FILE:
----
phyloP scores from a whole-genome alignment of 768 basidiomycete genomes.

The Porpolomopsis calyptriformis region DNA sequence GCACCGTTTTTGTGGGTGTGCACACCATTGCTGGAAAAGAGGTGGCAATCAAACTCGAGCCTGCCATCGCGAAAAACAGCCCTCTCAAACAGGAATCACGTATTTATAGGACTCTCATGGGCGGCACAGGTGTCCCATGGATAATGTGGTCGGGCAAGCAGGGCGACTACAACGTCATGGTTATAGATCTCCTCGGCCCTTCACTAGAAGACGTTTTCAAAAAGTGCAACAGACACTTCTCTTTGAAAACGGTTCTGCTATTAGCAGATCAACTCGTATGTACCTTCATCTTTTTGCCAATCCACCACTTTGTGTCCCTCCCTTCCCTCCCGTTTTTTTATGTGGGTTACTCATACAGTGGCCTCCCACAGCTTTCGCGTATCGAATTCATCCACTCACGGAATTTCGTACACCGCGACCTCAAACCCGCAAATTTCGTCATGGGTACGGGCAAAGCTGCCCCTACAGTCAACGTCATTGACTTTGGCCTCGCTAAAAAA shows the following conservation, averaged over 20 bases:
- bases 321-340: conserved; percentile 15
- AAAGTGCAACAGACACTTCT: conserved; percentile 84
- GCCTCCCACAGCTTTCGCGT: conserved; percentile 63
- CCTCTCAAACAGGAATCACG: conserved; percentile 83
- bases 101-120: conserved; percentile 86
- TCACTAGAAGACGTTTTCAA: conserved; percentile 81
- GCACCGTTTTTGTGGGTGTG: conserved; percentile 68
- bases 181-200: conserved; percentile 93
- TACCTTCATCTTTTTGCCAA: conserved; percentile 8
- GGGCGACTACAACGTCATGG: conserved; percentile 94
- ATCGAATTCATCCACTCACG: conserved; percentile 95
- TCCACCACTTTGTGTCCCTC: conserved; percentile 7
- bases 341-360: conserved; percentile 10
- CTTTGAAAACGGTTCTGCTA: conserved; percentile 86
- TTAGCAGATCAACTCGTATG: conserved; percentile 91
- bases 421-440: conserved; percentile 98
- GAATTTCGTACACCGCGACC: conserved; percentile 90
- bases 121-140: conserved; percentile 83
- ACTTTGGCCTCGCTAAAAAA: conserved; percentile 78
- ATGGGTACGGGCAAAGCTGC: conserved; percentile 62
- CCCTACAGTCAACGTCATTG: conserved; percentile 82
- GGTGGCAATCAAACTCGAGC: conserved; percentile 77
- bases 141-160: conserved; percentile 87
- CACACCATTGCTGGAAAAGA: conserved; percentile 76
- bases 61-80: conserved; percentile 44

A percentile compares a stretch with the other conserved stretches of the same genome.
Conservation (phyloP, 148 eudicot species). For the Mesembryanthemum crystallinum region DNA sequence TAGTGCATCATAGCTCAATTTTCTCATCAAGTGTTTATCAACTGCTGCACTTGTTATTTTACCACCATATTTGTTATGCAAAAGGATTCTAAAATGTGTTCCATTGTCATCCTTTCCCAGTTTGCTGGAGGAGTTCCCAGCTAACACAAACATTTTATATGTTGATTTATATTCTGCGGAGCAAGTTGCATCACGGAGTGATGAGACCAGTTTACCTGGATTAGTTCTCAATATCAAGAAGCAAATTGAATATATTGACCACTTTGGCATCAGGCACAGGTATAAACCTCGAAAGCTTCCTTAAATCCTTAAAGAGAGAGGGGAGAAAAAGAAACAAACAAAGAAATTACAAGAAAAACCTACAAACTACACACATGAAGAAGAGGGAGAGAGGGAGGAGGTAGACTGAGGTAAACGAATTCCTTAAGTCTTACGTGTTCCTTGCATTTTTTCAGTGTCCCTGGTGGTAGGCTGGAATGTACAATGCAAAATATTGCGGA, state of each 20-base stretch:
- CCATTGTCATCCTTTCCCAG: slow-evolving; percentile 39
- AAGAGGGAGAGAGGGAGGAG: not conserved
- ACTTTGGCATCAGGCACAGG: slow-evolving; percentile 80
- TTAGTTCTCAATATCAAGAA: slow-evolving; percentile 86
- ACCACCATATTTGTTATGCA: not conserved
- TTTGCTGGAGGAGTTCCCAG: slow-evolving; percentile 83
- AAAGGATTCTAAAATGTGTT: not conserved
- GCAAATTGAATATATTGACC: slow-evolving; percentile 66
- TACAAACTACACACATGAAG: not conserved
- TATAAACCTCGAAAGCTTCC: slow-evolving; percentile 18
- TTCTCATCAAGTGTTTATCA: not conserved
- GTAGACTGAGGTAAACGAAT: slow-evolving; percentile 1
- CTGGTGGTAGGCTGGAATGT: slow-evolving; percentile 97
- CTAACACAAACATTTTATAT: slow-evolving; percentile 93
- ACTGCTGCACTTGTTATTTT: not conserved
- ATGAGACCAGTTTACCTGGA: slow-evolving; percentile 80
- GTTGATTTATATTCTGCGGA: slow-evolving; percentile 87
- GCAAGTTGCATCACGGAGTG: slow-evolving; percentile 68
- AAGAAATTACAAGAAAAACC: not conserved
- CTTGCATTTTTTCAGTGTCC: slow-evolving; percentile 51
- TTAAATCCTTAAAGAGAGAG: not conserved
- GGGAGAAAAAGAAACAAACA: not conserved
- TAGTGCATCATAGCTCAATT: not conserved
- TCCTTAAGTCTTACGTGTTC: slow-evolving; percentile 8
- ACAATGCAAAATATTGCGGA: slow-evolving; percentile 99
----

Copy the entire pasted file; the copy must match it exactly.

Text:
phyloP scores from a whole-genome alignment of 768 basidiomycete genomes.

The Porpolomopsis calyptriformis region DNA sequence GCACCGTTTTTGTGGGTGTGCACACCATTGCTGGAAAAGAGGTGGCAATCAAACTCGAGCCTGCCATCGCGAAAAACAGCCCTCTCAAACAGGAATCACGTATTTATAGGACTCTCATGGGCGGCACAGGTGTCCCATGGATAATGTGGTCGGGCAAGCAGGGCGACTACAACGTCATGGTTATAGATCTCCTCGGCCCTTCACTAGAAGACGTTTTCAAAAAGTGCAACAGACACTTCTCTTTGAAAACGGTTCTGCTATTAGCAGATCAACTCGTATGTACCTTCATCTTTTTGCCAATCCACCACTTTGTGTCCCTCCCTTCCCTCCCGTTTTTTTATGTGGGTTACTCATACAGTGGCCTCCCACAGCTTTCGCGTATCGAATTCATCCACTCACGGAATTTCGTACACCGCGACCTCAAACCCGCAAATTTCGTCATGGGTACGGGCAAAGCTGCCCCTACAGTCAACGTCATTGACTTTGGCCTCGCTAAAAAA shows the following conservation, averaged over 20 bases:
- bases 321-340: conserved; percentile 15
- AAAGTGCAACAGACACTTCT: conserved; percentile 84
- GCCTCCCACAGCTTTCGCGT: conserved; percentile 63
- CCTCTCAAACAGGAATCACG: conserved; percentile 83
- bases 101-120: conserved; percentile 86
- TCACTAGAAGACGTTTTCAA: conserved; percentile 81
- GCACCGTTTTTGTGGGTGTG: conserved; percentile 68
- bases 181-200: conserved; percentile 93
- TACCTTCATCTTTTTGCCAA: conserved; percentile 8
- GGGCGACTACAACGTCATGG: conserved; percentile 94
- ATCGAATTCATCCACTCACG: conserved; percentile 95
- TCCACCACTTTGTGTCCCTC: conserved; percentile 7
- bases 341-360: conserved; percentile 10
- CTTTGAAAACGGTTCTGCTA: conserved; percentile 86
- TTAGCAGATCAACTCGTATG: conserved; percentile 91
- bases 421-440: conserved; percentile 98
- GAATTTCGTACACCGCGACC: conserved; percentile 90
- bases 121-140: conserved; percentile 83
- ACTTTGGCCTCGCTAAAAAA: conserved; percentile 78
- ATGGGTACGGGCAAAGCTGC: conserved; percentile 62
- CCCTACAGTCAACGTCATTG: conserved; percentile 82
- GGTGGCAATCAAACTCGAGC: conserved; percentile 77
- bases 141-160: conserved; percentile 87
- CACACCATTGCTGGAAAAGA: conserved; percentile 76
- bases 61-80: conserved; percentile 44

A percentile compares a stretch with the other conserved stretches of the same genome.
Conservation (phyloP, 148 eudicot species). For the Mesembryanthemum crystallinum region DNA sequence TAGTGCATCATAGCTCAATTTTCTCATCAAGTGTTTATCAACTGCTGCACTTGTTATTTTACCACCATATTTGTTATGCAAAAGGATTCTAAAATGTGTTCCATTGTCATCCTTTCCCAGTTTGCTGGAGGAGTTCCCAGCTAACACAAACATTTTATATGTTGATTTATATTCTGCGGAGCAAGTTGCATCACGGAGTGATGAGACCAGTTTACCTGGATTAGTTCTCAATATCAAGAAGCAAATTGAATATATTGACCACTTTGGCATCAGGCACAGGTATAAACCTCGAAAGCTTCCTTAAATCCTTAAAGAGAGAGGGGAGAAAAAGAAACAAACAAAGAAATTACAAGAAAAACCTACAAACTACACACATGAAGAAGAGGGAGAGAGGGAGGAGGTAGACTGAGGTAAACGAATTCCTTAAGTCTTACGTGTTCCTTGCATTTTTTCAGTGTCCCTGGTGGTAGGCTGGAATGTACAATGCAAAATATTGCGGA, state of each 20-base stretch:
- CCATTGTCATCCTTTCCCAG: slow-evolving; percentile 39
- AAGAGGGAGAGAGGGAGGAG: not conserved
- ACTTTGGCATCAGGCACAGG: slow-evolving; percentile 80
- TTAGTTCTCAATATCAAGAA: slow-evolving; percentile 86
- ACCACCATATTTGTTATGCA: not conserved
- TTTGCTGGAGGAGTTCCCAG: slow-evolving; percentile 83
- AAAGGATTCTAAAATGTGTT: not conserved
- GCAAATTGAATATATTGACC: slow-evolving; percentile 66
- TACAAACTACACACATGAAG: not conserved
- TATAAACCTCGAAAGCTTCC: slow-evolving; percentile 18
- TTCTCATCAAGTGTTTATCA: not conserved
- GTAGACTGAGGTAAACGAAT: slow-evolving; percentile 1
- CTGGTGGTAGGCTGGAATGT: slow-evolving; percentile 97
- CTAACACAAACATTTTATAT: slow-evolving; percentile 93
- ACTGCTGCACTTGTTATTTT: not conserved
- ATGAGACCAGTTTACCTGGA: slow-evolving; percentile 80
- GTTGATTTATATTCTGCGGA: slow-evolving; percentile 87
- GCAAGTTGCATCACGGAGTG: slow-evolving; percentile 68
- AAGAAATTACAAGAAAAACC: not conserved
- CTTGCATTTTTTCAGTGTCC: slow-evolving; percentile 51
- TTAAATCCTTAAAGAGAGAG: not conserved
- GGGAGAAAAAGAAACAAACA: not conserved
- TAGTGCATCATAGCTCAATT: not conserved
- TCCTTAAGTCTTACGTGTTC: slow-evolving; percentile 8
- ACAATGCAAAATATTGCGGA: slow-evolving; percentile 99